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Title: Assistant Professor, Director of Keyboard Studies
Best Office Artifact: Mother’s artwork
Professor Wael Farouk understands the value of hard work, dedication and overcoming obstacles. He is a professor of music, the director of the keyboard program, and oversees the Carthage Arts Academy. Born in Cairo, Egypt, with a genetic condition that affected his hands, Prof. Farouk struggled as a child with everyday things most people take for granted, such as grasping a door handle or holding a spoon.
With the help of his parents and a toy piano, Prof. Farouk worked to overcome those obstacles, and by the age of 12, he was studying music at the Cairo conservatory learning primarily from Russian teachers. To date, he has played on five continents and in venues that include White Hall in St. Petersburg, Schumann’s house in Leipzig, and Carnegie Hall in New York. He has created a repertoire of 70 concertos and 60 solo pieces.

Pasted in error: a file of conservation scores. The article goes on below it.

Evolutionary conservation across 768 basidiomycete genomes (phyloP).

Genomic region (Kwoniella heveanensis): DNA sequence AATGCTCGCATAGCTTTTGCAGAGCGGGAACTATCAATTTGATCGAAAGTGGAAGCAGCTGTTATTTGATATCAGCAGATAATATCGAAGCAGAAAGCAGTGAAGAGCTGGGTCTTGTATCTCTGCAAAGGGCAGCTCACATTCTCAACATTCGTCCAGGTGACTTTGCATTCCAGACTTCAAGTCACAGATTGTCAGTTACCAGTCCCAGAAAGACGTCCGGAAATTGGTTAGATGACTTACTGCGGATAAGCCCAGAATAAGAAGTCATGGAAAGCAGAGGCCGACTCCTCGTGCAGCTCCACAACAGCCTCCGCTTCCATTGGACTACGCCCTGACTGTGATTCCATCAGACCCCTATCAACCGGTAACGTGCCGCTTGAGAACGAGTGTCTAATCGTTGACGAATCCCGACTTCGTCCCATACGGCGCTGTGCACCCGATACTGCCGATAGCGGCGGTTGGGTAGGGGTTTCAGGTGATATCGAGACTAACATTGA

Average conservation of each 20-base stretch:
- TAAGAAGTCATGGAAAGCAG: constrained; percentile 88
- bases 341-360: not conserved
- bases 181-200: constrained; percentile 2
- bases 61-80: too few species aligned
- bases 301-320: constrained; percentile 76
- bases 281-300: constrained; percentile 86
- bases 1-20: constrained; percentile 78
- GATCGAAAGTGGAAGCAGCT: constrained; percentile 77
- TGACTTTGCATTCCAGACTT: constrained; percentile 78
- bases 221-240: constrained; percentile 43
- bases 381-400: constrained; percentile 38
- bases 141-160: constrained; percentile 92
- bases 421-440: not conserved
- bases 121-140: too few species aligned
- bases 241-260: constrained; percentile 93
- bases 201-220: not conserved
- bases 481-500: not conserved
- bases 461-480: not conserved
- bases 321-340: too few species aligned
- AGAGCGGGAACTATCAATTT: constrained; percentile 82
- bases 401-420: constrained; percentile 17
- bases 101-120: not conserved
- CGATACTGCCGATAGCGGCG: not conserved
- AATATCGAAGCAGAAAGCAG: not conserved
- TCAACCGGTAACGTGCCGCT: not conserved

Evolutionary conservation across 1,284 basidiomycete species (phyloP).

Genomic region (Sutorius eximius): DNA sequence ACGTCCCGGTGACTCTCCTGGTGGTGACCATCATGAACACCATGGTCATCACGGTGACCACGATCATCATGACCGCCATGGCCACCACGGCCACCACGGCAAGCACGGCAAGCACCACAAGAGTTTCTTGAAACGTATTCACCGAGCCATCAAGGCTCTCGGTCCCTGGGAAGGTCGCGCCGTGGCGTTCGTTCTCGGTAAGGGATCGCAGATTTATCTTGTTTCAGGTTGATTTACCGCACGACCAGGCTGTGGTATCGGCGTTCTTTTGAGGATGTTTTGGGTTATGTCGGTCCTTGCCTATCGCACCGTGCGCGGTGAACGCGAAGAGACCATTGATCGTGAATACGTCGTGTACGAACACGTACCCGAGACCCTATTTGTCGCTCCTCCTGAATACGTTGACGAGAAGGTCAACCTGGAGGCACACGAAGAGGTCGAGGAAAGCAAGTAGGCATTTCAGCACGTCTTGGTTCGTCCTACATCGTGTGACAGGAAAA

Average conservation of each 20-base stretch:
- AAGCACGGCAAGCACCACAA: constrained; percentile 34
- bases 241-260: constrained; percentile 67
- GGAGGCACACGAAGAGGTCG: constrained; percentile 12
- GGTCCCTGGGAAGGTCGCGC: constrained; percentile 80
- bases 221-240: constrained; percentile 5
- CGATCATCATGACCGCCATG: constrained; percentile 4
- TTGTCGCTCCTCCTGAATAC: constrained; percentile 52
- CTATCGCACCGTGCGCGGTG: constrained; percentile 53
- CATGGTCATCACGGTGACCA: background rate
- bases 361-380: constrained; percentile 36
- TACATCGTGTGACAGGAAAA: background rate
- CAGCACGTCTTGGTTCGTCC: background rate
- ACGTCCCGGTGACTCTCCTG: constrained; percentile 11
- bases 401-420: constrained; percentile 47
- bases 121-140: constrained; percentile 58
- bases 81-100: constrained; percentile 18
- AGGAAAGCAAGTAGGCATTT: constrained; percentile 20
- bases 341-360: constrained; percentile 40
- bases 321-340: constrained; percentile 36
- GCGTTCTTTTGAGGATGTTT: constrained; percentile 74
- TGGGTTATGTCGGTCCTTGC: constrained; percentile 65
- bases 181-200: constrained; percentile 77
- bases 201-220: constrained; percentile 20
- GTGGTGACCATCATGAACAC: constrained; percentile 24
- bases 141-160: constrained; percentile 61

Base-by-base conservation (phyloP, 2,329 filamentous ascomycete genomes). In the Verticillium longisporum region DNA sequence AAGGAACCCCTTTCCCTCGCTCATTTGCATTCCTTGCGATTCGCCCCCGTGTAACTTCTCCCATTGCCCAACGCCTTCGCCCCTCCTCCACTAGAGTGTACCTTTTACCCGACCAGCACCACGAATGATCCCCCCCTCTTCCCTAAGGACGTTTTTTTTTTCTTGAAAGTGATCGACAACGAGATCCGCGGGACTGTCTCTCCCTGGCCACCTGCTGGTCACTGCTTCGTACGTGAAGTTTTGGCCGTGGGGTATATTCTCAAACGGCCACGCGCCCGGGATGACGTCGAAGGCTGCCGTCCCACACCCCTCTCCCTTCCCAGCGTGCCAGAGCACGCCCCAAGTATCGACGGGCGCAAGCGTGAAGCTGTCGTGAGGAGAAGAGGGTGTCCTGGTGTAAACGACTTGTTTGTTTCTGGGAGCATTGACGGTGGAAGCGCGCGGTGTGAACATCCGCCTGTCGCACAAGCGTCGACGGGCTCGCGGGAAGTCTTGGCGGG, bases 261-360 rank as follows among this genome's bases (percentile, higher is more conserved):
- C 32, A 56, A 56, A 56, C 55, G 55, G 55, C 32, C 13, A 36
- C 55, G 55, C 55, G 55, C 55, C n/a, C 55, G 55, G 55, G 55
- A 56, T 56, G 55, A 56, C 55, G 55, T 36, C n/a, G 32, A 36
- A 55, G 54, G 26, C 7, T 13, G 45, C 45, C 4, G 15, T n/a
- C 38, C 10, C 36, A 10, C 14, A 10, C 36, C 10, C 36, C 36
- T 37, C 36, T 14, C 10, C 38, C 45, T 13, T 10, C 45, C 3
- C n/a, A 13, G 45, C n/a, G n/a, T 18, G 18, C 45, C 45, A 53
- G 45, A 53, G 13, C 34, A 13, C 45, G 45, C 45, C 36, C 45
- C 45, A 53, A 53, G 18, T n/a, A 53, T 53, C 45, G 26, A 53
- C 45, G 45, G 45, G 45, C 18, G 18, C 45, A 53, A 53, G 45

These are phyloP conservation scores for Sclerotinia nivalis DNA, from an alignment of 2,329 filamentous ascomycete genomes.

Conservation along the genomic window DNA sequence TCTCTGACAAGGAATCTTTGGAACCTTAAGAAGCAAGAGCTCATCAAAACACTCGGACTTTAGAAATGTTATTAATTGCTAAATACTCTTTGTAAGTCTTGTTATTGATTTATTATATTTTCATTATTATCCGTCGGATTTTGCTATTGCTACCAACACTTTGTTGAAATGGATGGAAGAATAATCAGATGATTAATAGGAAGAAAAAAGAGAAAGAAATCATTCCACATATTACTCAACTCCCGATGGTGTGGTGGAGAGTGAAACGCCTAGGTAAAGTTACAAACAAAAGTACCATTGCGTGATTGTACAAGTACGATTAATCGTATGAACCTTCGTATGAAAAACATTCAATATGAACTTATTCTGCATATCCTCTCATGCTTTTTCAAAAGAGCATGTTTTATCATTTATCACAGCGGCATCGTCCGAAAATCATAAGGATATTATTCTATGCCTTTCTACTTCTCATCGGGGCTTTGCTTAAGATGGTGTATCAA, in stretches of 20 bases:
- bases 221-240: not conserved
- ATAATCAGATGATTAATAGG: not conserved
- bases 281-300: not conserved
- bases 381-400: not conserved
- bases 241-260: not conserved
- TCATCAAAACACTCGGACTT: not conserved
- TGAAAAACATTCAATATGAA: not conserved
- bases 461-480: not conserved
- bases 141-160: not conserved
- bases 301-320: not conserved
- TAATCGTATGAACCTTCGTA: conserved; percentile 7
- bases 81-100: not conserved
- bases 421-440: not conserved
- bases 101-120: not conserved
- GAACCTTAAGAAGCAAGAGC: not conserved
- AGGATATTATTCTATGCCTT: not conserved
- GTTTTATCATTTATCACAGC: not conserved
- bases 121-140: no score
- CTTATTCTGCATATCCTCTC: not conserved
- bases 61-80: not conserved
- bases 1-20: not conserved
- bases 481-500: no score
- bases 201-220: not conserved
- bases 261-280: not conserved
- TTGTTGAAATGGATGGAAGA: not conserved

As a professor, he seeks to empower his students with good practice habits and artistic voices. We sat down with Prof. Farouk to discuss the challenges he faced, the power of hard work, and the opportunities music provides.
How did you get into playing the piano?
I was born with very short ligaments and fingers, so I couldn’t use my hands for anything a 3-year-old would usually do. My dad took me to a physician when I was 3 to see if there was anything that could be done to help me. I was given a rubber ball to exercise my hands and strengthen my fingers. I kept dropping the ball. For my third birthday, my dad gave me a toy piano, so I could hammer away on that. It worked and I didn’t drop it — because I never had to carry it. I continued playing for the next few years until I went to the Cairo conservatory.
You have a lot of performing experience. How has that influenced your teaching at Carthage?
I was very lucky to have great teachers who were experienced performers. My official debut was when I played with the Cairo Symphony at age 12. Since then, I’ve been very fortunate to have so many opportunities to perform. Performance is the ultimate goal of our teaching, but we also teach the students so they become better musicians and eventually become their own teachers. We teach them about preparation — not just for musical juries, but for professional engagements, which is different than preparing for a recital, or a concerto, or a competition. They are two sides of the same coin.